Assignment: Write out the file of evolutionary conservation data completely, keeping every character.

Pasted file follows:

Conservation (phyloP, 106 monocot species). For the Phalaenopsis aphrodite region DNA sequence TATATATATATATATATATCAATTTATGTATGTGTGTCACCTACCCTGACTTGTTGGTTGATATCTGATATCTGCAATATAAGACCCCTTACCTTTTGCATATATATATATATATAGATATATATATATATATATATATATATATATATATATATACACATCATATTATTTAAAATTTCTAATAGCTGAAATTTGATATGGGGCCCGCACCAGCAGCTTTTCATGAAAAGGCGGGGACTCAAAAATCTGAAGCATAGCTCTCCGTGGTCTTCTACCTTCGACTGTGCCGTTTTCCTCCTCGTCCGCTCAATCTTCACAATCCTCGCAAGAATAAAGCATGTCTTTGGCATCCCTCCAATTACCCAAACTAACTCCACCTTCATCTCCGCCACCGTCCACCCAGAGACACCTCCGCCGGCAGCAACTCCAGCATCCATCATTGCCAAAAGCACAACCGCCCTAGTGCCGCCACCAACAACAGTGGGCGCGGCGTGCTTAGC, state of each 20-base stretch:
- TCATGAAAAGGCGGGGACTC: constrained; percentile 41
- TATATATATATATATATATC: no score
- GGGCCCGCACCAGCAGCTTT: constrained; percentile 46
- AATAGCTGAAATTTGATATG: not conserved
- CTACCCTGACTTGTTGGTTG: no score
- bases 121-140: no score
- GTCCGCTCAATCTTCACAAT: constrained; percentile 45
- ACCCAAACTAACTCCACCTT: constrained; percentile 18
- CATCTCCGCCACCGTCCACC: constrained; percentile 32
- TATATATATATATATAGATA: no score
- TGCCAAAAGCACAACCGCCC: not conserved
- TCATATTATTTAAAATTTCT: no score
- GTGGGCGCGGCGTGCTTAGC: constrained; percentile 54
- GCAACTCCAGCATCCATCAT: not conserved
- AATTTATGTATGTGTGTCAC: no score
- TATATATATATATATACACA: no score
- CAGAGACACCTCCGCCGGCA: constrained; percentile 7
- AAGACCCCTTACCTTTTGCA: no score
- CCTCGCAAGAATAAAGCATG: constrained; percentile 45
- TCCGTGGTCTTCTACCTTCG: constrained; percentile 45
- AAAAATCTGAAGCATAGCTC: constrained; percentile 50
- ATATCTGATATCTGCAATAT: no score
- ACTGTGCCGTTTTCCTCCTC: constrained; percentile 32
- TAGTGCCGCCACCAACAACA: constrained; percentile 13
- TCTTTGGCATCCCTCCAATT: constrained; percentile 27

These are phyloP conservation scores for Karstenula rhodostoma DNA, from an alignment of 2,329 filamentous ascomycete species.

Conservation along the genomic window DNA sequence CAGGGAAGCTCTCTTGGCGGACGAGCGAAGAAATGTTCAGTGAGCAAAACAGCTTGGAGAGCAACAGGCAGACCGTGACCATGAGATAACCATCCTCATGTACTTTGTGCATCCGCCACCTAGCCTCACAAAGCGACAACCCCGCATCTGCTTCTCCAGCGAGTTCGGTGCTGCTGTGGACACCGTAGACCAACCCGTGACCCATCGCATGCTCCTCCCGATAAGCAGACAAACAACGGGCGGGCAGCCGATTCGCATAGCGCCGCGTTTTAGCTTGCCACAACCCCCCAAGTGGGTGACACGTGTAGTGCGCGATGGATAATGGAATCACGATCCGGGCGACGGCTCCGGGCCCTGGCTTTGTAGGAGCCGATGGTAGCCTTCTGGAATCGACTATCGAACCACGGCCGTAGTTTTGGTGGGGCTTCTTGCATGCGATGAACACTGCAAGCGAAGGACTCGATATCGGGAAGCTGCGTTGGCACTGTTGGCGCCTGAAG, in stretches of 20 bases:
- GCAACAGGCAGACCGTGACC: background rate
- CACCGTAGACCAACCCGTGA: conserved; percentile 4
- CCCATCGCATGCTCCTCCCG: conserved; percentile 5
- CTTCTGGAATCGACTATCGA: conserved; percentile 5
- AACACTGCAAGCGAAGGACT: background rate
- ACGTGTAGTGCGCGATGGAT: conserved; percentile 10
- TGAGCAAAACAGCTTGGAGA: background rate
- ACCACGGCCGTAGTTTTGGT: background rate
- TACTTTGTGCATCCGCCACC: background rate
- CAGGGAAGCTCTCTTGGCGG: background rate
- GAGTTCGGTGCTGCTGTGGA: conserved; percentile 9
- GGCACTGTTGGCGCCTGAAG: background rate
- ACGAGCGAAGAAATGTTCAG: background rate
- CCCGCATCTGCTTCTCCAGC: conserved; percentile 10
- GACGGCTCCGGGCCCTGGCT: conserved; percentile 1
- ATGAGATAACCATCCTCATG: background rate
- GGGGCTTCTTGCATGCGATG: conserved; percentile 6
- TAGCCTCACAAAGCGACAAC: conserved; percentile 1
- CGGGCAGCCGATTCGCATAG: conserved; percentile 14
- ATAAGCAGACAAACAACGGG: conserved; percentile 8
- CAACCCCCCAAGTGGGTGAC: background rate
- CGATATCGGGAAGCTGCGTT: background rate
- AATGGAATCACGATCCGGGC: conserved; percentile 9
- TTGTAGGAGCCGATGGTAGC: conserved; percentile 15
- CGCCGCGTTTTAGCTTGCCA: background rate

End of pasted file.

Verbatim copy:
Conservation (phyloP, 106 monocot species). For the Phalaenopsis aphrodite region DNA sequence TATATATATATATATATATCAATTTATGTATGTGTGTCACCTACCCTGACTTGTTGGTTGATATCTGATATCTGCAATATAAGACCCCTTACCTTTTGCATATATATATATATATAGATATATATATATATATATATATATATATATATATATATACACATCATATTATTTAAAATTTCTAATAGCTGAAATTTGATATGGGGCCCGCACCAGCAGCTTTTCATGAAAAGGCGGGGACTCAAAAATCTGAAGCATAGCTCTCCGTGGTCTTCTACCTTCGACTGTGCCGTTTTCCTCCTCGTCCGCTCAATCTTCACAATCCTCGCAAGAATAAAGCATGTCTTTGGCATCCCTCCAATTACCCAAACTAACTCCACCTTCATCTCCGCCACCGTCCACCCAGAGACACCTCCGCCGGCAGCAACTCCAGCATCCATCATTGCCAAAAGCACAACCGCCCTAGTGCCGCCACCAACAACAGTGGGCGCGGCGTGCTTAGC, state of each 20-base stretch:
- TCATGAAAAGGCGGGGACTC: constrained; percentile 41
- TATATATATATATATATATC: no score
- GGGCCCGCACCAGCAGCTTT: constrained; percentile 46
- AATAGCTGAAATTTGATATG: not conserved
- CTACCCTGACTTGTTGGTTG: no score
- bases 121-140: no score
- GTCCGCTCAATCTTCACAAT: constrained; percentile 45
- ACCCAAACTAACTCCACCTT: constrained; percentile 18
- CATCTCCGCCACCGTCCACC: constrained; percentile 32
- TATATATATATATATAGATA: no score
- TGCCAAAAGCACAACCGCCC: not conserved
- TCATATTATTTAAAATTTCT: no score
- GTGGGCGCGGCGTGCTTAGC: constrained; percentile 54
- GCAACTCCAGCATCCATCAT: not conserved
- AATTTATGTATGTGTGTCAC: no score
- TATATATATATATATACACA: no score
- CAGAGACACCTCCGCCGGCA: constrained; percentile 7
- AAGACCCCTTACCTTTTGCA: no score
- CCTCGCAAGAATAAAGCATG: constrained; percentile 45
- TCCGTGGTCTTCTACCTTCG: constrained; percentile 45
- AAAAATCTGAAGCATAGCTC: constrained; percentile 50
- ATATCTGATATCTGCAATAT: no score
- ACTGTGCCGTTTTCCTCCTC: constrained; percentile 32
- TAGTGCCGCCACCAACAACA: constrained; percentile 13
- TCTTTGGCATCCCTCCAATT: constrained; percentile 27

These are phyloP conservation scores for Karstenula rhodostoma DNA, from an alignment of 2,329 filamentous ascomycete species.

Conservation along the genomic window DNA sequence CAGGGAAGCTCTCTTGGCGGACGAGCGAAGAAATGTTCAGTGAGCAAAACAGCTTGGAGAGCAACAGGCAGACCGTGACCATGAGATAACCATCCTCATGTACTTTGTGCATCCGCCACCTAGCCTCACAAAGCGACAACCCCGCATCTGCTTCTCCAGCGAGTTCGGTGCTGCTGTGGACACCGTAGACCAACCCGTGACCCATCGCATGCTCCTCCCGATAAGCAGACAAACAACGGGCGGGCAGCCGATTCGCATAGCGCCGCGTTTTAGCTTGCCACAACCCCCCAAGTGGGTGACACGTGTAGTGCGCGATGGATAATGGAATCACGATCCGGGCGACGGCTCCGGGCCCTGGCTTTGTAGGAGCCGATGGTAGCCTTCTGGAATCGACTATCGAACCACGGCCGTAGTTTTGGTGGGGCTTCTTGCATGCGATGAACACTGCAAGCGAAGGACTCGATATCGGGAAGCTGCGTTGGCACTGTTGGCGCCTGAAG, in stretches of 20 bases:
- GCAACAGGCAGACCGTGACC: background rate
- CACCGTAGACCAACCCGTGA: conserved; percentile 4
- CCCATCGCATGCTCCTCCCG: conserved; percentile 5
- CTTCTGGAATCGACTATCGA: conserved; percentile 5
- AACACTGCAAGCGAAGGACT: background rate
- ACGTGTAGTGCGCGATGGAT: conserved; percentile 10
- TGAGCAAAACAGCTTGGAGA: background rate
- ACCACGGCCGTAGTTTTGGT: background rate
- TACTTTGTGCATCCGCCACC: background rate
- CAGGGAAGCTCTCTTGGCGG: background rate
- GAGTTCGGTGCTGCTGTGGA: conserved; percentile 9
- GGCACTGTTGGCGCCTGAAG: background rate
- ACGAGCGAAGAAATGTTCAG: background rate
- CCCGCATCTGCTTCTCCAGC: conserved; percentile 10
- GACGGCTCCGGGCCCTGGCT: conserved; percentile 1
- ATGAGATAACCATCCTCATG: background rate
- GGGGCTTCTTGCATGCGATG: conserved; percentile 6
- TAGCCTCACAAAGCGACAAC: conserved; percentile 1
- CGGGCAGCCGATTCGCATAG: conserved; percentile 14
- ATAAGCAGACAAACAACGGG: conserved; percentile 8
- CAACCCCCCAAGTGGGTGAC: background rate
- CGATATCGGGAAGCTGCGTT: background rate
- AATGGAATCACGATCCGGGC: conserved; percentile 9
- TTGTAGGAGCCGATGGTAGC: conserved; percentile 15
- CGCCGCGTTTTAGCTTGCCA: background rate